Put another way, this is the premise that the mind arises out of ordinary physics. Some people like Roger Penrose would take issue with this argument, believing that there is extra stuff happening in the brain at a quantum level.
If you are very religious, you might believe that a brain is not possible without a soul.
But for most of us, this is an easy premise to accept.
Premise 3: Many Possible Minds
The third premise is that the space of all possible minds is large.
Our intelligence level, cognitive speed, set of biases and so on is not predetermined, but an artifact of our evolutionary history.
In particular, there's no physical law that puts a cap on intelligence at the level of human beings.
A good way to think of this is by looking what happens when the natural world tries to maximize for speed.
If you encountered a cheetah in pre-industrial times (and survived the meeting), you might think it was impossible for anything to go faster.
But of course we know that there are all kinds of configurations of matter, like a motorcycle, that are faster than a cheetah and even look a little bit cooler.
But there's no direct evolutionary pathway to the motorcycle. Evolution had to first make human beings, who then build all kinds of useful stuff.
So analogously, there may be minds that are vastly smarter than our own, but which are just not accessible to evolution on Earth. It's possible that we could build them, or invent the machines that can invent the machines that can build them.
There's likely to be some natural limit on intelligence, but there's no a priori reason to think that we're anywhere near it. Maybe the smartest a mind can be is twice as smart as people, maybe it's sixty thousand times as smart.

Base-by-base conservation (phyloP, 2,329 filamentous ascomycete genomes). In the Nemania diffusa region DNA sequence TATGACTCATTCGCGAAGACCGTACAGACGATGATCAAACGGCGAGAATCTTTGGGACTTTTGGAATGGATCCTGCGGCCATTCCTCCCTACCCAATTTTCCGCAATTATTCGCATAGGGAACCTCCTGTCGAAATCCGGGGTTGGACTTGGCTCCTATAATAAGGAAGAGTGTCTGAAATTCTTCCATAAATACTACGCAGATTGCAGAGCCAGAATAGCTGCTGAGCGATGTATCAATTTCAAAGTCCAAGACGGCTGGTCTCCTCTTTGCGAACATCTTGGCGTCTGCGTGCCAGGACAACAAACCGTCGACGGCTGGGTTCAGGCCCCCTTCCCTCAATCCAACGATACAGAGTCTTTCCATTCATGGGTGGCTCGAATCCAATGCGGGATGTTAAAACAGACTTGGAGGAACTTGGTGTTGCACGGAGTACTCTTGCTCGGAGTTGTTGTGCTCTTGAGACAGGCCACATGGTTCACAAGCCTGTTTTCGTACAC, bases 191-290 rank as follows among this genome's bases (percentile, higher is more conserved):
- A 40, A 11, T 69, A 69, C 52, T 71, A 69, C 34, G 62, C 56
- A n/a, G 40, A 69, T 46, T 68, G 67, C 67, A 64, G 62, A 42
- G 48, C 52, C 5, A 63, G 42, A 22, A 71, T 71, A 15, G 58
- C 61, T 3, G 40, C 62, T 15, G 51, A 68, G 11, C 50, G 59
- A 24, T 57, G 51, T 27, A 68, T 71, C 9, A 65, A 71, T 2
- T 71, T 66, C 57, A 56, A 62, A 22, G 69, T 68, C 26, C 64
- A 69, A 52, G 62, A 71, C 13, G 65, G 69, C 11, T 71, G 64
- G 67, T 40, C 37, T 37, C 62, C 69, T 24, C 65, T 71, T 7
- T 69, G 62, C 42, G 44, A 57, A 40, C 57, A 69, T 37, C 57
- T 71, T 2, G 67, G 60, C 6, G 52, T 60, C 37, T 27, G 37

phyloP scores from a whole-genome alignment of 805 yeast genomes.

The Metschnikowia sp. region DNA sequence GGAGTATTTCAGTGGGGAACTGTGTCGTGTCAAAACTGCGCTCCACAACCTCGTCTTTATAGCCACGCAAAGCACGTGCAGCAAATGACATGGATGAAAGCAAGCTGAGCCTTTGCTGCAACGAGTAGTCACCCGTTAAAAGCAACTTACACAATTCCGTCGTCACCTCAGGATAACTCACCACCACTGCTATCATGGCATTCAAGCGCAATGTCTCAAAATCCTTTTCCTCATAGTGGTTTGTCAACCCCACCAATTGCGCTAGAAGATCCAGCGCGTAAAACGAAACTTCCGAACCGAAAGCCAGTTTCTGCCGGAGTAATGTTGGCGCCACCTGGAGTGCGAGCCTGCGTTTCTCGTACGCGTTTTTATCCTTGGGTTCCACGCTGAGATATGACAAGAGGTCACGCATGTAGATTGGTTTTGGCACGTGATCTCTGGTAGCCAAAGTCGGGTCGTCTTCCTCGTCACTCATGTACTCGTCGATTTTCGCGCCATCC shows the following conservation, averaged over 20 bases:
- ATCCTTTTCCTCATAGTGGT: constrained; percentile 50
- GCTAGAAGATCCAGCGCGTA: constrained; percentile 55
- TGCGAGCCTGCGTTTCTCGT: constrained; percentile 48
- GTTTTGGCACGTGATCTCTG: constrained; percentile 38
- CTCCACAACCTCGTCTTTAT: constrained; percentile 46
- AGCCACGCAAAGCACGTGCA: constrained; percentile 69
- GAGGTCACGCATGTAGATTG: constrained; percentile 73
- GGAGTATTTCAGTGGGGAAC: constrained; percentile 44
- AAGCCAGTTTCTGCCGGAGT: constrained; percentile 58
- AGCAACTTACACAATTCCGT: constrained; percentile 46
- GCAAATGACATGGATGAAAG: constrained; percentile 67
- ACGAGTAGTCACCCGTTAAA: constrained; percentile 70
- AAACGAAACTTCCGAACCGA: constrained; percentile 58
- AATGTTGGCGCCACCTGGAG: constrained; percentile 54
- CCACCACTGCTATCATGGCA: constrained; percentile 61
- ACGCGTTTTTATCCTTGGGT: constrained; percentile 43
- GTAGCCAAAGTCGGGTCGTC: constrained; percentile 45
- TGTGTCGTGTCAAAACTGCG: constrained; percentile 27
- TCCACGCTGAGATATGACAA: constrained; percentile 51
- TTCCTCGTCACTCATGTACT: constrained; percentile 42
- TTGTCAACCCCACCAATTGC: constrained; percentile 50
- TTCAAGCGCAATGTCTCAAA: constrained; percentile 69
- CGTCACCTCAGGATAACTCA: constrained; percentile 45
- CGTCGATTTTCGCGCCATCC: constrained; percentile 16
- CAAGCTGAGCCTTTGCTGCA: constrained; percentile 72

That's an empirical question that we don't know how to answer.
Premise 4: Plenty of Room at the Top
The fourth premise is that there's still plenty of room for computers to get smaller and faster.
If you watched the Apple event last night [where Apple introduced its 2016 laptops], you may be forgiven for thinking that Moore's Law is slowing down. But this premise just requires that you believe smaller and faster hardware to be possible in principle, down to several more orders of magnitude.
We know from theory that the physical limits to computation are high. So we could keep doubling for decades more before we hit some kind of fundamental physical limit, rather than an economic or political limit to Moore's Law.
Premise 5: Computer-Like Time Scales
The penultimate premise is if we create an artificial intelligence, whether it's an emulated human brain or a de novo piece of software, it will operate at time scales that are characteristic of electronic hardware (microseconds) rather than human brains (hours).
To get to the point where I could give this talk, I had to be born, grow up, go to school, attend university, live for a while, fly here and so on. It took years. Computers can work tens of thousands of times more quickly.